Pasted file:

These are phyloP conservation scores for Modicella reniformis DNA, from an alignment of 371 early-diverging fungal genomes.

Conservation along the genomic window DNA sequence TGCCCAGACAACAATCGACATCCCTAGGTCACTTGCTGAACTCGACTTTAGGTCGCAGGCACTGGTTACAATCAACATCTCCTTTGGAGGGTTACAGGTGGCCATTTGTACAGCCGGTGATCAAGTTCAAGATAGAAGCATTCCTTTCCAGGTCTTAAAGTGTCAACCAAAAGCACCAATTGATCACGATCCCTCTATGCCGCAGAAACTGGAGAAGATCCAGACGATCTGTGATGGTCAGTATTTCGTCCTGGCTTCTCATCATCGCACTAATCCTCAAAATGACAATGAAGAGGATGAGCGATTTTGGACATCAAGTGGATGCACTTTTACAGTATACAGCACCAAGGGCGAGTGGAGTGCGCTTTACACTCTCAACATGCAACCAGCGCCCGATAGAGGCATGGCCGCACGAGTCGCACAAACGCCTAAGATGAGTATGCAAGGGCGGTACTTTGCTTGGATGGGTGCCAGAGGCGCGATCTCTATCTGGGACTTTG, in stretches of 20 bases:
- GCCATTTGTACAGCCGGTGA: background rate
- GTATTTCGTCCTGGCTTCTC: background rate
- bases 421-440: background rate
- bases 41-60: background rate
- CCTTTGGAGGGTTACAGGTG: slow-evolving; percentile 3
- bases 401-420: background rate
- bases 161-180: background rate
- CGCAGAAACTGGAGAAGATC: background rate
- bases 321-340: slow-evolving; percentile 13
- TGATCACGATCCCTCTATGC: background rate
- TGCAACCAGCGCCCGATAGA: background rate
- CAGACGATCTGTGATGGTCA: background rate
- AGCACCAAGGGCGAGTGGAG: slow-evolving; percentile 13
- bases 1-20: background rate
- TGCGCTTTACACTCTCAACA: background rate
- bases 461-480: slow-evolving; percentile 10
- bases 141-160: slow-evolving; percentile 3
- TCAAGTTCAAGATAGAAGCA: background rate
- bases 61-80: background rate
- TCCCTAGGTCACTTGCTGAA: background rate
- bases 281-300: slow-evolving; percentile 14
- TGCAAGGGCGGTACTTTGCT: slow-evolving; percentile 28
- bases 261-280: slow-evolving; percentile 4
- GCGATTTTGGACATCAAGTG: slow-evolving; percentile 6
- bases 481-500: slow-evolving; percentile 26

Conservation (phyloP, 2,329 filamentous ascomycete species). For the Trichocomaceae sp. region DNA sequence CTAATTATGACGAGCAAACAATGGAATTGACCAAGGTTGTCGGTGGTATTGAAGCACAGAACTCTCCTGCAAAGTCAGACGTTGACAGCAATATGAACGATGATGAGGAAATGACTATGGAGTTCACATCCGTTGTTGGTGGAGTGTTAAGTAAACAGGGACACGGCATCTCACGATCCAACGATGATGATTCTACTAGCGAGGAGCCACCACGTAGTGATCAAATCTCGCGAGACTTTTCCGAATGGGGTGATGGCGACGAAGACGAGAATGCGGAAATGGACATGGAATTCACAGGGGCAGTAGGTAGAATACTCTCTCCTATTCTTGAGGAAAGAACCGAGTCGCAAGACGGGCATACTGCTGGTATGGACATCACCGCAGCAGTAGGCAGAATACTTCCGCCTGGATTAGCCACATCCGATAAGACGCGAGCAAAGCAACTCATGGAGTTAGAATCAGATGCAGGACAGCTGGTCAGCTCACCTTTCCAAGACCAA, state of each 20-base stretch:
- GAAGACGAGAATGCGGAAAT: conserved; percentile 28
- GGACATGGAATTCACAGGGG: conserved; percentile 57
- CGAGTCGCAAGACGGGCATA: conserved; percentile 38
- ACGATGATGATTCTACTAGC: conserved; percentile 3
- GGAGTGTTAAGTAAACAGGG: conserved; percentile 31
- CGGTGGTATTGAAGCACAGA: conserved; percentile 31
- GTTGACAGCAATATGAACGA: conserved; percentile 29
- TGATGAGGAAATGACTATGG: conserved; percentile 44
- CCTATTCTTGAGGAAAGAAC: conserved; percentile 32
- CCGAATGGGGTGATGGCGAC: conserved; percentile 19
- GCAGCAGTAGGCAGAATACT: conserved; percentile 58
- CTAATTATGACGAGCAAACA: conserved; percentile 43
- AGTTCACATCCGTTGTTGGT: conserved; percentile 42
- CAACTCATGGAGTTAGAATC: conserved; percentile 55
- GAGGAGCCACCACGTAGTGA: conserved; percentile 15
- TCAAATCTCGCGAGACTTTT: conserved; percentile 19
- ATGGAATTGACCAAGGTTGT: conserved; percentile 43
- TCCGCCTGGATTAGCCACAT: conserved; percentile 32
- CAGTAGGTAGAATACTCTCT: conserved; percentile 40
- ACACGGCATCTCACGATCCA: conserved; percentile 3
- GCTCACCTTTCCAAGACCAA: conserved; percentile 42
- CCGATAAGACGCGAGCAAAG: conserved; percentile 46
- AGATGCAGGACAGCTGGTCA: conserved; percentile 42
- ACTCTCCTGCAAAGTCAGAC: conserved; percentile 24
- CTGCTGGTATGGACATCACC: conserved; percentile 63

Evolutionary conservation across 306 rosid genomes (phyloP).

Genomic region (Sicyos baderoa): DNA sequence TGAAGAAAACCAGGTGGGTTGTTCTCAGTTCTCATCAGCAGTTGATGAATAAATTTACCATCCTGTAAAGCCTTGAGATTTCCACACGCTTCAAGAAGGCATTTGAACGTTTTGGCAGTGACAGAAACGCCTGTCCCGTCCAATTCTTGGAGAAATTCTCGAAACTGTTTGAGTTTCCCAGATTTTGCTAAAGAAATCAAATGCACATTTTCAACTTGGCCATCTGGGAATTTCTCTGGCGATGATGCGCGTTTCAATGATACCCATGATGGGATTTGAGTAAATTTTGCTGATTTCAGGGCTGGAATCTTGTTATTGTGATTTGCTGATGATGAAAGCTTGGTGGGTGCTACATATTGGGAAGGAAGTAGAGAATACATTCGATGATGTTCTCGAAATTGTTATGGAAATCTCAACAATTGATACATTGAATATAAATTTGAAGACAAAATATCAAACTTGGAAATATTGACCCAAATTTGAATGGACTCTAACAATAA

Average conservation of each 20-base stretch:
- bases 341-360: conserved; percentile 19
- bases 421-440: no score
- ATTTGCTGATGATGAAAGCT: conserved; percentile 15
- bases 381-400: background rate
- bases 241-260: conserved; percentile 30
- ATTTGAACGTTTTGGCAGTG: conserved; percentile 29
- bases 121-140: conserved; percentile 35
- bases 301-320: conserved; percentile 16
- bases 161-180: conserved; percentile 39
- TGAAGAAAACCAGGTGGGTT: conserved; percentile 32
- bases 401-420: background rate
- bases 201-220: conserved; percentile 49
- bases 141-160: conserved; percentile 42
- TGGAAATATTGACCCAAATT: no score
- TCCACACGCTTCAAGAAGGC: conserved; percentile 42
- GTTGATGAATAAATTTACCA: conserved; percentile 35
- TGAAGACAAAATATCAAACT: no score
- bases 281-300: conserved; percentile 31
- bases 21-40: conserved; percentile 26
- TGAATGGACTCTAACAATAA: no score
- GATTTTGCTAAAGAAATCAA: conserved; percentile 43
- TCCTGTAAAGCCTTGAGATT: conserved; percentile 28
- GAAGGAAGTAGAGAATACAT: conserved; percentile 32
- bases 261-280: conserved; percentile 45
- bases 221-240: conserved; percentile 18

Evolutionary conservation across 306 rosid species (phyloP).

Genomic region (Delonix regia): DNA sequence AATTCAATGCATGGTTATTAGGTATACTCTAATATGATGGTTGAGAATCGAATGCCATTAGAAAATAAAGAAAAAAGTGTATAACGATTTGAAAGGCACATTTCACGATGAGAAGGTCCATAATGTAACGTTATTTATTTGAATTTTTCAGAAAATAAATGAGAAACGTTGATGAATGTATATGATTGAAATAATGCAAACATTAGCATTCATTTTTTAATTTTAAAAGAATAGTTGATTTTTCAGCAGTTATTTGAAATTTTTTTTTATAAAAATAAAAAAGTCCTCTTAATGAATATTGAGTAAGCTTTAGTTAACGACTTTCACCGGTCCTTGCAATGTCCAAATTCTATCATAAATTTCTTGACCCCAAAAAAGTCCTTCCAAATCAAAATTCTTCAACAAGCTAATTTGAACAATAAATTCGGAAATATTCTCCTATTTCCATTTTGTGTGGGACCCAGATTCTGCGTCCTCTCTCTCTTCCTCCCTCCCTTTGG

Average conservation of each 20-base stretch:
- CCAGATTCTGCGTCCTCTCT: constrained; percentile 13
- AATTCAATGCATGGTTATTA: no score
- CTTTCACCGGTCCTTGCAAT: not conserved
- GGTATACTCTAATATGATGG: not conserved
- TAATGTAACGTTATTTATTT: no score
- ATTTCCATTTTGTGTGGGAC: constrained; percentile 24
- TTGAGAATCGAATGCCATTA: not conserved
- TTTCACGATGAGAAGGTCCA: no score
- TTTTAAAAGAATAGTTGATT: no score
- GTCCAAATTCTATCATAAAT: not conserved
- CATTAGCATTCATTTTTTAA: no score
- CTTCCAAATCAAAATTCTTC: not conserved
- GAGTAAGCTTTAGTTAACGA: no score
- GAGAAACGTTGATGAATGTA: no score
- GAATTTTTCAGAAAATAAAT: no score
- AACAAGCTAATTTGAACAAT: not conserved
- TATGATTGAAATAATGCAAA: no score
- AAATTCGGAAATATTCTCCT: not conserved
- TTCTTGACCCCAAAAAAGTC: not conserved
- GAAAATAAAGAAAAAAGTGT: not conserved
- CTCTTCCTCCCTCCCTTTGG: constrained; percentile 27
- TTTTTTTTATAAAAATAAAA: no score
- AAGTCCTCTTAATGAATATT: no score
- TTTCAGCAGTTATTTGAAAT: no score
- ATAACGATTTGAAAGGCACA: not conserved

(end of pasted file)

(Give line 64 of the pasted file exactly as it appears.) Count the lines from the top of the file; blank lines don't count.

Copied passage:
- bases 301-320: conserved; percentile 16